The internet: an ally and a foe. Without it, the majority of us wouldn’t be able to do our jobs. But with it comes countless problems — distraction, avoiding human interaction and a heavy reliance on its power. Staring at it all day long can even harm our eyesight and posture. But the internet’s doing more than that to humankind — more, in fact, than many of us would likely care to admit.
Have you ever found yourself feeling scatterbrained? Maybe you were at work and unable to concentrate on the task at hand. Maybe you were mindlessly scrolling through your Twitter feed, not really paying attention to what you’re seeing. Or perhaps you were reading a book and you lost your concentration after a page or two.
If so, you’re not alone. Nicholas Carr has felt exactly the same. While reading, he found it hard to stay focused. “I get fidgety, lose the thread, begin looking for something else to do. I feel like I’m always dragging my wayward brain back to the text,” he wrote. “The deep reading that used to come naturally has become a struggle.”
Carr was shocked by and frustrated with his tendencies, but eventually he unearthed the reasoning behind his behavior: He’d been spending more and more time on the internet.
In The Shallows: What the Internet is Doing to our Brains, Carr dives deeper into the pros and cons of the increasing reliance on and prevalence of technology. Originally published in 2010, The Shallows — which, interestingly, has been reimagined as a YouTube cartoon — opens with a quote from the 1968 film 2001: A Space Odyssey. “Dave, stop. Stop, will you? Stop, Dave. Will you stop?” begs supercomputer HAL. Dr. Dave Bowman, meanwhile, is cutting the circuits that control HAL’s brain. “Dave, my mind is going. I can feel it. I can feel it,” HAL says.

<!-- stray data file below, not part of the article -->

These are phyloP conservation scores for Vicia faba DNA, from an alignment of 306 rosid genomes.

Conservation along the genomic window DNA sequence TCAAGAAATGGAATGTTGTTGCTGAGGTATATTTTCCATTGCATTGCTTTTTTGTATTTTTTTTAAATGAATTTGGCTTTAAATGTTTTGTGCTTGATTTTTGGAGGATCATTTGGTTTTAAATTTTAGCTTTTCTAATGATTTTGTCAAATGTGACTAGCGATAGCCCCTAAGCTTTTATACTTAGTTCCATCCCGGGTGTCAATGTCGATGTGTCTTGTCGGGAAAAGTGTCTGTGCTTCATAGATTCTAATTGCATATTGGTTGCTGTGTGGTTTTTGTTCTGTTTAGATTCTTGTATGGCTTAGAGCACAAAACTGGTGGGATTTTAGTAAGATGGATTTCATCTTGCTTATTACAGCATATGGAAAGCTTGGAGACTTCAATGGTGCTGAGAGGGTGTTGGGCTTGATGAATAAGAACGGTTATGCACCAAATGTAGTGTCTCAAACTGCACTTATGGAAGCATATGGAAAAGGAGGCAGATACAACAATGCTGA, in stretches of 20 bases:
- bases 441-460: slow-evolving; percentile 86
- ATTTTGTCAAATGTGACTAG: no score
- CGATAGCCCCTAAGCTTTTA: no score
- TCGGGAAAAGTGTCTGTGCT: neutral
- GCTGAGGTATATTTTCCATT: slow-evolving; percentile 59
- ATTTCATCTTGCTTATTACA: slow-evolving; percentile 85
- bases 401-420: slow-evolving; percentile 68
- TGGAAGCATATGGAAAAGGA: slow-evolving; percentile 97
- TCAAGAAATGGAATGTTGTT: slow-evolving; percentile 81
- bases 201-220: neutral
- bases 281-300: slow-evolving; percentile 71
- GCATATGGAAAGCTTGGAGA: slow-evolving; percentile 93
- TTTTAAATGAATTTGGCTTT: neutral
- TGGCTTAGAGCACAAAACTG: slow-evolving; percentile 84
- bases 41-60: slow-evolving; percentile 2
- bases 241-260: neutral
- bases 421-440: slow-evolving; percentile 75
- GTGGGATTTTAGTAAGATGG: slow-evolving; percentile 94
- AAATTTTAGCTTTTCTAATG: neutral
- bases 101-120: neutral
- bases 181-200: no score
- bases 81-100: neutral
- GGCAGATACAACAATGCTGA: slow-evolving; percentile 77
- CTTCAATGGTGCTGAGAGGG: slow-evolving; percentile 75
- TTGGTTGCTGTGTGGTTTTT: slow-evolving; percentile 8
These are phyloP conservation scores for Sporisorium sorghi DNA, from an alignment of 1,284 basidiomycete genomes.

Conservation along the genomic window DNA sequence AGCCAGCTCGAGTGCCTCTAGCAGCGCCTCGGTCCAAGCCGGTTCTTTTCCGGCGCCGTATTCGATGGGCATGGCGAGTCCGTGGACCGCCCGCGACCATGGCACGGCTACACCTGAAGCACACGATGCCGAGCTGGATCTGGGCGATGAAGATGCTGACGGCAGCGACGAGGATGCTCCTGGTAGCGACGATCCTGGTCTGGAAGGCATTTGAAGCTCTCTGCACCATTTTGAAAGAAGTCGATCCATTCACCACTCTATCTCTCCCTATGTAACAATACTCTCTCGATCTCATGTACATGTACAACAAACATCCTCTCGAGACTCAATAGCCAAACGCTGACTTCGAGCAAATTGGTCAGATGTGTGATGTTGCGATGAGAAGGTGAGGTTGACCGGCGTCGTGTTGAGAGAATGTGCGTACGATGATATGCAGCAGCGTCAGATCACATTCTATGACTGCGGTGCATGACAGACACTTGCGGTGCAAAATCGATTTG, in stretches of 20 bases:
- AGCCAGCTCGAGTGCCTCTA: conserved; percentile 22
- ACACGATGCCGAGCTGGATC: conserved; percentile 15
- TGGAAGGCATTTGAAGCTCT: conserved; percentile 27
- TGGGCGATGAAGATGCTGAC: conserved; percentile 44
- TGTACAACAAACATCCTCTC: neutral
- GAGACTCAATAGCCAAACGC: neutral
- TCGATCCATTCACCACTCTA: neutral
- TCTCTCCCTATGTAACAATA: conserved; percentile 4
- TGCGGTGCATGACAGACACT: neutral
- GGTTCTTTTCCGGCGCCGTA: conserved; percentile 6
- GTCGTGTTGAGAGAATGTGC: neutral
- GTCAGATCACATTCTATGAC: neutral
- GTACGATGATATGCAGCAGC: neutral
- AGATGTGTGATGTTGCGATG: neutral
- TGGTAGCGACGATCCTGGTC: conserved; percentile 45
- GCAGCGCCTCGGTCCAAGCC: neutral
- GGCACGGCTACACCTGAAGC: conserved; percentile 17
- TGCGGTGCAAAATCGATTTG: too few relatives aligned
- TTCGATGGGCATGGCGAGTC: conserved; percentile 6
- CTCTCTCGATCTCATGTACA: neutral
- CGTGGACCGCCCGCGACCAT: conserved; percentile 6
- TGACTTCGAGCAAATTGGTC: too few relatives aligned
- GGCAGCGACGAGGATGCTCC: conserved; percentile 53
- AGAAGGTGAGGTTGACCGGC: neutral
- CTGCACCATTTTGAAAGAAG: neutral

What happened to HAL is slowly but surely happening to all of us. Research shows that the human brain is subject to change — in Carr’s words, it is “forever a work in progress.” But working with the internet all day every day and relying on Google for answers can significantly affect how our brains change and how we learn. And culturally speaking, there likely won’t be any slowing down. Even five years ago when The Shallows was published, Carr wrote that “for society as a whole the [Internet] has become … the communication and information medium of choice.” Technology isn’t going to stop, but can we do anything to stop technology from harming us?
Pick up a copy of The Shallows to find out. A New York Times bestseller and a 2011 finalist for the Pulitzer Prize in nonfiction, it’s sure to provide you with thought-provoking material as it strives to answer the question Carr also asked in his renowned essay in The Atlantic: “Is Google making us stupid?”